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On the Hunt for Mammoth DNA

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SciAm frequent contributor Charles Q. Choi writes from the Yukon on an expedition with researchers from the American Museum of Natural History in New York City. Their goal: to recover intact DNA from mammoths, which once roamed the tundra but went extinct some 11,000 years ago. DAY 1: June 13, 2008 Today I begin a dig in the Yukon! Ross MacPhee, the American Museum of Natural History's curator of mammals, and his colleagues are personally interested in finding mammoth DNA, either in bones or in frozen earth. For our first day, we go to Paradise Hill, a site for gold mining for the past century or so, about 20 kilometers east of Dawson City. We drive right up to the site"”a real luxury in field work"”on curving, bumpy gravel roads, over wooden bridges, past abandoned rusting mining equipment, surrounded on all sides by spruce forests mixed with paper birch and aspen trees, explained archivist Clare Flemming, an associate at the American Museum of Natural History and Ross's wife. The excavation site is a wasteland of orange and brown gravel dotted with pinkish white quartz chunks. Geologist Duane Froese at the University of Alberta points out a bed of tephra, or volcanic ejecta, about 50 feet high up the walls of the site, which likely came from the Wrangell Mountains hundreds of miles away in southeastern Alaska. Duane has worked here in the Klondike for the past 15 or so years, aiming to put together a full picture of the last few million years of history in the region, back when it was part of Beringia, the grassland steppe ranging from North America to Asia that nowadays lies submerged under the icy waters of the Bering Strait. A view of the excavation site at Paradise Hill. Underneath the tephra bed is what the miners call "muck""”silt loaded with decomposing organic material from the Pleistocene, which reeks of an odor Froese charitably compares with a horse barn. Loaded in this muck may be the DNA that Ross is looking for, as well as that of the plants, bacteria and other life once found here thousands to millions of years ago. The miners here are very supportive of the work, and two days ago they used excavating equipment to help scrape off the overburden, the material on top of the frozen earth. That is another incredible luxury, given all the hours of work that can go into clearing away tons of overburden. Working with miners makes this research cost-effective"”"you can get way more done for relatively modest amounts of money," Duane explains. Ross agrees: "You'd be lucky to get one site done in Siberia in a week." We quickly get to work as swallows and butterflies flutter nearby. Paleoentomologist Svetlana Kuzmina at the University of Alberta climbs up the walls of the excavation site about 40 feet high to fill a half-dozen bags with about 30 lbs. of dirt each, which I help lug to the cars. She later screens this sediment for insects, unloading the soil into a sieve and dunking it in water the miners pumped up from nearby Hunker Creek to help sift gold. She rocks the sieve back and forth to remove the excess silt and then dries what's left out in the sun. She is looking for beetles that are good indicators of what the environments were like back then"”whether they were wet tundra, dry tundra, forest or steppe. Some beetles found in the sediments are now only found in Colorado or in relic steppe tundra communities on the south-facing sedge- and grass-covered slopes of hills near Whitehorse, hundreds of miles away. Meanwhile, Ross and Lee Arnold at the University of Wollongong in Australia get to work extracting samples. Lee digs holes in the walls and sticks in a gamma spectrometer probe, which measures extraordinarily minute amounts of radiation given off by naturally occurring radioisotopes of uranium, thorium and potassium. This is a key step in dating substances with optically stimulated luminescence (OSL), Lee's specialty. The sediments here may be up to 100,000 years old, past what radiocarbon dating can reliably measure, but OSL dating can go back to at least 150,000 years by analyzing quartz grains and 250,000 years with feldspar grains. Some results in China suggest the method can date up to 740,000 to one million years. OSL dating works on the principle that buried sediments are constantly exposed to ionizing radiation from naturally occurring radioisotopes. This leads to a buildup of charge in the sediments directly proportional to the amount of time the sediment remains buried. This charge gets released when exposed to light. By exposing the 90- to-250-micron-wide quartz or feldspar grains in such sediments to infrared or blue light in the lab, scientists can measure how much charge the sediments accumulated and thus date the sample. The gamma spectrometer that Lee used helps detect how much radiation a given locale emits, to determine the rate of exposure the sediments experienced. Ross hopes to find woolly mammoth DNA from 80,000 to 100,000 years, which could shed light on as-yet uncertain aspects of their evolution. To get such old samples, Ross aims for the frozen material, scraping away material that has thawed over the last two days with an ice axe and then using a gas-powered handheld coring machine, the kind used to punch holes in concrete to put in pipes. Ross jokes we're actually digging for gold: "How do you think we fund these expeditions?" Using the corer is difficult work"”the frozen material is rock-hard. But hopefully it will have protected the DNA over the millennia from too much degradation. Cores are then put in PVC pipes or Ziploc baggies stuffed with ripped up magazine pages or toilet paper for cushioning and put in the freezer.Lee gets cores of frozen and thawed material as well for OSL dating"”the key there is to protect the cores from sunlight. As samples are collected, Clare assigns each of them arcane codes such as RM2008-Y1-02-OSL-02A. In this case, RM stands for Ross MacPhee, Y1 stands for Yukon site 1, the first 02 stands for the second sample area at that site, OSL stands for the purpose for which the sample was extracted, and 02A is the specific tag given that sample. At the end of the day, we collect 25 or so cores, and head out for a dinner of Arctic blackened char, salmon burgers and barbecued ribs. VIDEO: Sifting for fossils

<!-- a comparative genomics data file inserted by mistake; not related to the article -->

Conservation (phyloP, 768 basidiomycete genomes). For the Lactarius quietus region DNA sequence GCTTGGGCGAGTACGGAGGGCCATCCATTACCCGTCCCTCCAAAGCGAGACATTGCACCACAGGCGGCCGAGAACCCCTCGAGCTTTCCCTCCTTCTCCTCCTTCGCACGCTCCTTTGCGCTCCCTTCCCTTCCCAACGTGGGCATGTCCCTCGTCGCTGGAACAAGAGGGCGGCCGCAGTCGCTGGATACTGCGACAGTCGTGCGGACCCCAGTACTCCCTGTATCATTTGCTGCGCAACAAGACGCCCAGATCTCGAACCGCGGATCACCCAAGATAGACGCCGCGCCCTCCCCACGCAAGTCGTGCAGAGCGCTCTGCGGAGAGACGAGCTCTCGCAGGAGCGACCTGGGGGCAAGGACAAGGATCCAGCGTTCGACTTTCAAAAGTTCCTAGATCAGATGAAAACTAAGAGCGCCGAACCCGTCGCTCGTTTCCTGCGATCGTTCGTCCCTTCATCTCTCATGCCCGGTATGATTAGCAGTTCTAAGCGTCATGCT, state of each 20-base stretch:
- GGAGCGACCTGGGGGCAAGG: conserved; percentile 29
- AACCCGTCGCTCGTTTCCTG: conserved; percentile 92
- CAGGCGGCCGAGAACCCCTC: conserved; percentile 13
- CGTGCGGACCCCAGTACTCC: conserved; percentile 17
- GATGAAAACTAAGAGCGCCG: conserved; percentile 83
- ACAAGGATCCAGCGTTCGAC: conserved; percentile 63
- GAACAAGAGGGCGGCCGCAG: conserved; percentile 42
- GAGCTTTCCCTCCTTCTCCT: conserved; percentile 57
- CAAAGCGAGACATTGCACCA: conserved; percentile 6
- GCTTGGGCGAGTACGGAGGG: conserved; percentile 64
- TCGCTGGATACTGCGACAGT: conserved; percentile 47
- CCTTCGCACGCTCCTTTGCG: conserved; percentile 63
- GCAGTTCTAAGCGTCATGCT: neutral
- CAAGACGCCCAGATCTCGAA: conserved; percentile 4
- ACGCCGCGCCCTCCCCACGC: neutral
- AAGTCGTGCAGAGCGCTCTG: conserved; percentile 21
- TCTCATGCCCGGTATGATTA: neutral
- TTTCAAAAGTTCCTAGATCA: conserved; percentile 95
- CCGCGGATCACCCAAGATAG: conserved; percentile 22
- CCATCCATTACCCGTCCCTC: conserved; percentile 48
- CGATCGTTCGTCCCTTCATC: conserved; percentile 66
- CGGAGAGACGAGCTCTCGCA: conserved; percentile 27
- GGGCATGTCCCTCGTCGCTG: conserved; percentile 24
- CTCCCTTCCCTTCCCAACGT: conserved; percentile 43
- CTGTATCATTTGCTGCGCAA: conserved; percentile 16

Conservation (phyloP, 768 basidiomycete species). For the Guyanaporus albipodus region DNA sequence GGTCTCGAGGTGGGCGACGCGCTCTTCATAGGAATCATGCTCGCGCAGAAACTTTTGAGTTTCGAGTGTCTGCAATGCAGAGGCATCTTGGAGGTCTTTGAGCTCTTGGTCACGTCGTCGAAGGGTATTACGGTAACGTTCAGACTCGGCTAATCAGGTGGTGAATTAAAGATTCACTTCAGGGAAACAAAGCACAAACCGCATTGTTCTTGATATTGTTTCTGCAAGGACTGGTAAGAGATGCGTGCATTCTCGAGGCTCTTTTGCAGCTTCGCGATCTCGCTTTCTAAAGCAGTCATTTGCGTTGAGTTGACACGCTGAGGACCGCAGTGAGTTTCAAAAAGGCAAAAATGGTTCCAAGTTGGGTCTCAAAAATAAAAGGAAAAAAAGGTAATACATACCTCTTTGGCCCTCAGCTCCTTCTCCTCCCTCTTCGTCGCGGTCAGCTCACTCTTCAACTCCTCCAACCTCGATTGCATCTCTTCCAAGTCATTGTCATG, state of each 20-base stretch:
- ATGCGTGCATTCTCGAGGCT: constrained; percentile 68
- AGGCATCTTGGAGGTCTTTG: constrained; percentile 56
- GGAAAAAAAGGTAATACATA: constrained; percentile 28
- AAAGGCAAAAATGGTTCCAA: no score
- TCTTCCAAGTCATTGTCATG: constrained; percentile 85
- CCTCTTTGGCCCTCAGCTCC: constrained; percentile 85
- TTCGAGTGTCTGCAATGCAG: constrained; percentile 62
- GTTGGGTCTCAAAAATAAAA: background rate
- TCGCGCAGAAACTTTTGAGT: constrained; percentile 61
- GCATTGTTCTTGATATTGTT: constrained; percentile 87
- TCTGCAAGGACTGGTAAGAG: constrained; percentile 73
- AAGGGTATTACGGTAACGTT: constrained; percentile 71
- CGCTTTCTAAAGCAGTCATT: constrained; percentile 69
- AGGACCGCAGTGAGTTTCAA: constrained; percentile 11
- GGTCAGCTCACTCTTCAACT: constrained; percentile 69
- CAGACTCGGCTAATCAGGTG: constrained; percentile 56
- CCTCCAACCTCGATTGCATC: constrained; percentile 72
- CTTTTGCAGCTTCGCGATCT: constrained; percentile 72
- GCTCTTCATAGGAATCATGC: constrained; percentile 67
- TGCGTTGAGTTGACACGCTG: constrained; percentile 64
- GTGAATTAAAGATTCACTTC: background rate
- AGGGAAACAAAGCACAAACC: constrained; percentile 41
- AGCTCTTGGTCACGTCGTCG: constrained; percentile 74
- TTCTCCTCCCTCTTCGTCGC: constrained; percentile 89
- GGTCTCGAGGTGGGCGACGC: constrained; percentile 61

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-- Edited by Christie Nicholson at 06/23/2008 4:27 PM

The views expressed are those of the author and are not necessarily those of Scientific American.